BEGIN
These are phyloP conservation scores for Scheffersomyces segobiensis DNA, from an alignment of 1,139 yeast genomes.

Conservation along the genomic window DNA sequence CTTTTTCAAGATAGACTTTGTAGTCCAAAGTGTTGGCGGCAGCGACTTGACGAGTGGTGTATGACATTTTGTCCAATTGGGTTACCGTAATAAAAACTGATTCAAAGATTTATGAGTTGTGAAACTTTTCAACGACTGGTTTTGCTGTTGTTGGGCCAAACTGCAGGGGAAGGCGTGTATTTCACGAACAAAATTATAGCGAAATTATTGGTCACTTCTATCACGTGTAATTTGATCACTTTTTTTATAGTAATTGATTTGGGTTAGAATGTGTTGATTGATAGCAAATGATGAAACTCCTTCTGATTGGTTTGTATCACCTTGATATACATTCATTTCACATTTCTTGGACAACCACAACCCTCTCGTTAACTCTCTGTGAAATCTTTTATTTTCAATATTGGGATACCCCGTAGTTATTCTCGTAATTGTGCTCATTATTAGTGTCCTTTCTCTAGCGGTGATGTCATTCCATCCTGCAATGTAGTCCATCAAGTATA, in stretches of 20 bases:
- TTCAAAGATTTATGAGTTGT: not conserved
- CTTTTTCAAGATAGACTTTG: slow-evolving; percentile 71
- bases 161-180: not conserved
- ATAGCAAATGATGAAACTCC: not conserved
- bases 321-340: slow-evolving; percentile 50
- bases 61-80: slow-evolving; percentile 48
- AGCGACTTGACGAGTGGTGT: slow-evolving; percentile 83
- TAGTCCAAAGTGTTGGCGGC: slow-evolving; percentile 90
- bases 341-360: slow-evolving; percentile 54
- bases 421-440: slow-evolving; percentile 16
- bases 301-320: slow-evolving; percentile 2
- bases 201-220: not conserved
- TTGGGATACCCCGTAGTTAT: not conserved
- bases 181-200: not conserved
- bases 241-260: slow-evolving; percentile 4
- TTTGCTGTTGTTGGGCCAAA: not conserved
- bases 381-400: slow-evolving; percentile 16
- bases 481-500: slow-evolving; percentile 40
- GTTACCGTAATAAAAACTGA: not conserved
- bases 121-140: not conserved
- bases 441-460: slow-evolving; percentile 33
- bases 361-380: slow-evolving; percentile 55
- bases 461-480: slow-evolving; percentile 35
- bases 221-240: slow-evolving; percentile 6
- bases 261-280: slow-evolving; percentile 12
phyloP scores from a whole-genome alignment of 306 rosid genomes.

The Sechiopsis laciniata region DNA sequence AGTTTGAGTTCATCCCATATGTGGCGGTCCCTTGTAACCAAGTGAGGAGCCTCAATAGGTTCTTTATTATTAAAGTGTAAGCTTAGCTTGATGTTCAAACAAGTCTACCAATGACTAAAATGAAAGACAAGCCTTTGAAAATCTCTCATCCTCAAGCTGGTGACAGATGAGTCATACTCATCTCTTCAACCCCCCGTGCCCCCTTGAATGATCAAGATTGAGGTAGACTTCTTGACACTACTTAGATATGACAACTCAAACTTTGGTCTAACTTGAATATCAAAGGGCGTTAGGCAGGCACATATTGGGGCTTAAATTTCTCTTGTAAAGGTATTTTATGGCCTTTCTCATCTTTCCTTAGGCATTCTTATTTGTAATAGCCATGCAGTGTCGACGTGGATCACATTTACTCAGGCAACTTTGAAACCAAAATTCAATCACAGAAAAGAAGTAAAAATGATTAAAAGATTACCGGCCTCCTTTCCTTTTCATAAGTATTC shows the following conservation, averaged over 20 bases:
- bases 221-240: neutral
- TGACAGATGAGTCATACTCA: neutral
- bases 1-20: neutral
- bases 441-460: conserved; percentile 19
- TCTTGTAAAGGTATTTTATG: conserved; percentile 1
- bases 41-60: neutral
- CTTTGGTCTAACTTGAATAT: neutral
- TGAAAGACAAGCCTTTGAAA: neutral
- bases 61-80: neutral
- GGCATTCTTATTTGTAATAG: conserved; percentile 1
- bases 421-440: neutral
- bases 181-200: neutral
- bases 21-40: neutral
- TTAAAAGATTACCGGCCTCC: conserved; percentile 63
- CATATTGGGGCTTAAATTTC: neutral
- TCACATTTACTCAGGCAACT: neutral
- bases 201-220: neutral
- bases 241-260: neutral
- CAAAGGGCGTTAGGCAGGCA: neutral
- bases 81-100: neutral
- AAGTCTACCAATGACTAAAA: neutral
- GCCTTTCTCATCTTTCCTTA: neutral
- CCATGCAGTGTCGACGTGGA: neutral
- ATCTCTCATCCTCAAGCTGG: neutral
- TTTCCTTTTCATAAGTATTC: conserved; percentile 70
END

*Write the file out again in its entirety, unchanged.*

These are phyloP conservation scores for Scheffersomyces segobiensis DNA, from an alignment of 1,139 yeast genomes.

Conservation along the genomic window DNA sequence CTTTTTCAAGATAGACTTTGTAGTCCAAAGTGTTGGCGGCAGCGACTTGACGAGTGGTGTATGACATTTTGTCCAATTGGGTTACCGTAATAAAAACTGATTCAAAGATTTATGAGTTGTGAAACTTTTCAACGACTGGTTTTGCTGTTGTTGGGCCAAACTGCAGGGGAAGGCGTGTATTTCACGAACAAAATTATAGCGAAATTATTGGTCACTTCTATCACGTGTAATTTGATCACTTTTTTTATAGTAATTGATTTGGGTTAGAATGTGTTGATTGATAGCAAATGATGAAACTCCTTCTGATTGGTTTGTATCACCTTGATATACATTCATTTCACATTTCTTGGACAACCACAACCCTCTCGTTAACTCTCTGTGAAATCTTTTATTTTCAATATTGGGATACCCCGTAGTTATTCTCGTAATTGTGCTCATTATTAGTGTCCTTTCTCTAGCGGTGATGTCATTCCATCCTGCAATGTAGTCCATCAAGTATA, in stretches of 20 bases:
- TTCAAAGATTTATGAGTTGT: not conserved
- CTTTTTCAAGATAGACTTTG: slow-evolving; percentile 71
- bases 161-180: not conserved
- ATAGCAAATGATGAAACTCC: not conserved
- bases 321-340: slow-evolving; percentile 50
- bases 61-80: slow-evolving; percentile 48
- AGCGACTTGACGAGTGGTGT: slow-evolving; percentile 83
- TAGTCCAAAGTGTTGGCGGC: slow-evolving; percentile 90
- bases 341-360: slow-evolving; percentile 54
- bases 421-440: slow-evolving; percentile 16
- bases 301-320: slow-evolving; percentile 2
- bases 201-220: not conserved
- TTGGGATACCCCGTAGTTAT: not conserved
- bases 181-200: not conserved
- bases 241-260: slow-evolving; percentile 4
- TTTGCTGTTGTTGGGCCAAA: not conserved
- bases 381-400: slow-evolving; percentile 16
- bases 481-500: slow-evolving; percentile 40
- GTTACCGTAATAAAAACTGA: not conserved
- bases 121-140: not conserved
- bases 441-460: slow-evolving; percentile 33
- bases 361-380: slow-evolving; percentile 55
- bases 461-480: slow-evolving; percentile 35
- bases 221-240: slow-evolving; percentile 6
- bases 261-280: slow-evolving; percentile 12
phyloP scores from a whole-genome alignment of 306 rosid genomes.

The Sechiopsis laciniata region DNA sequence AGTTTGAGTTCATCCCATATGTGGCGGTCCCTTGTAACCAAGTGAGGAGCCTCAATAGGTTCTTTATTATTAAAGTGTAAGCTTAGCTTGATGTTCAAACAAGTCTACCAATGACTAAAATGAAAGACAAGCCTTTGAAAATCTCTCATCCTCAAGCTGGTGACAGATGAGTCATACTCATCTCTTCAACCCCCCGTGCCCCCTTGAATGATCAAGATTGAGGTAGACTTCTTGACACTACTTAGATATGACAACTCAAACTTTGGTCTAACTTGAATATCAAAGGGCGTTAGGCAGGCACATATTGGGGCTTAAATTTCTCTTGTAAAGGTATTTTATGGCCTTTCTCATCTTTCCTTAGGCATTCTTATTTGTAATAGCCATGCAGTGTCGACGTGGATCACATTTACTCAGGCAACTTTGAAACCAAAATTCAATCACAGAAAAGAAGTAAAAATGATTAAAAGATTACCGGCCTCCTTTCCTTTTCATAAGTATTC shows the following conservation, averaged over 20 bases:
- bases 221-240: neutral
- TGACAGATGAGTCATACTCA: neutral
- bases 1-20: neutral
- bases 441-460: conserved; percentile 19
- TCTTGTAAAGGTATTTTATG: conserved; percentile 1
- bases 41-60: neutral
- CTTTGGTCTAACTTGAATAT: neutral
- TGAAAGACAAGCCTTTGAAA: neutral
- bases 61-80: neutral
- GGCATTCTTATTTGTAATAG: conserved; percentile 1
- bases 421-440: neutral
- bases 181-200: neutral
- bases 21-40: neutral
- TTAAAAGATTACCGGCCTCC: conserved; percentile 63
- CATATTGGGGCTTAAATTTC: neutral
- TCACATTTACTCAGGCAACT: neutral
- bases 201-220: neutral
- bases 241-260: neutral
- CAAAGGGCGTTAGGCAGGCA: neutral
- bases 81-100: neutral
- AAGTCTACCAATGACTAAAA: neutral
- GCCTTTCTCATCTTTCCTTA: neutral
- CCATGCAGTGTCGACGTGGA: neutral
- ATCTCTCATCCTCAAGCTGG: neutral
- TTTCCTTTTCATAAGTATTC: conserved; percentile 70